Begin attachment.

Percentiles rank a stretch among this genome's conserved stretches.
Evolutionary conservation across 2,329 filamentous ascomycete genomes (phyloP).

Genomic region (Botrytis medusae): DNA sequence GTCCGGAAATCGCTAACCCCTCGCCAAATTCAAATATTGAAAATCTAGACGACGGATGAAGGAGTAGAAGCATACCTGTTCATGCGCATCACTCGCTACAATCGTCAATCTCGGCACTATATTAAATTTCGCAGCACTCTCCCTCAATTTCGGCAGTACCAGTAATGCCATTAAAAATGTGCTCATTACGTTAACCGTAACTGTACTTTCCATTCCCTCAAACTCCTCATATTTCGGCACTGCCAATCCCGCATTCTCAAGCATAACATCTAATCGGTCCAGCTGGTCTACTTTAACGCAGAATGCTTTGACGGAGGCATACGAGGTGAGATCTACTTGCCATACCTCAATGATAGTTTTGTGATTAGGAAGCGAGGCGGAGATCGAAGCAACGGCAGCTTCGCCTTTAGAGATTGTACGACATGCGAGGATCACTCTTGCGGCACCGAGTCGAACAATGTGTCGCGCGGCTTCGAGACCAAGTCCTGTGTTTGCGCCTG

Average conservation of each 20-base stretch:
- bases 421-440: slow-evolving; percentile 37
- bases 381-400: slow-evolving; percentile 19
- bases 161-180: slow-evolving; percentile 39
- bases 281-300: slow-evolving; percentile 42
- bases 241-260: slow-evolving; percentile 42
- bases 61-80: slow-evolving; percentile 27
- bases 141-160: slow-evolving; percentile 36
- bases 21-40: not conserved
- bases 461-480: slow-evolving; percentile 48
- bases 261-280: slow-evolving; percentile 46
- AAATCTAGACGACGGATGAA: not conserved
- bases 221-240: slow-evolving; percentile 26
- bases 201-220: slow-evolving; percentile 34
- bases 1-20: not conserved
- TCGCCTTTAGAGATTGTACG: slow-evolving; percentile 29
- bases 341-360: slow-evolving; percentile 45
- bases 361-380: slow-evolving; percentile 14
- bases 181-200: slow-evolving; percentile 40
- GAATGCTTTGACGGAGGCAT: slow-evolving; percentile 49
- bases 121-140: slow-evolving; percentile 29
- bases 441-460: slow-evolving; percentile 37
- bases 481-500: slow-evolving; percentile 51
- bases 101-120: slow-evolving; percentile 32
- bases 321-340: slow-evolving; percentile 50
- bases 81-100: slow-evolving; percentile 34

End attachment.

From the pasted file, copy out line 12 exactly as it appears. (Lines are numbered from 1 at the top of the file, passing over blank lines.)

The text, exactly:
- bases 21-40: not conserved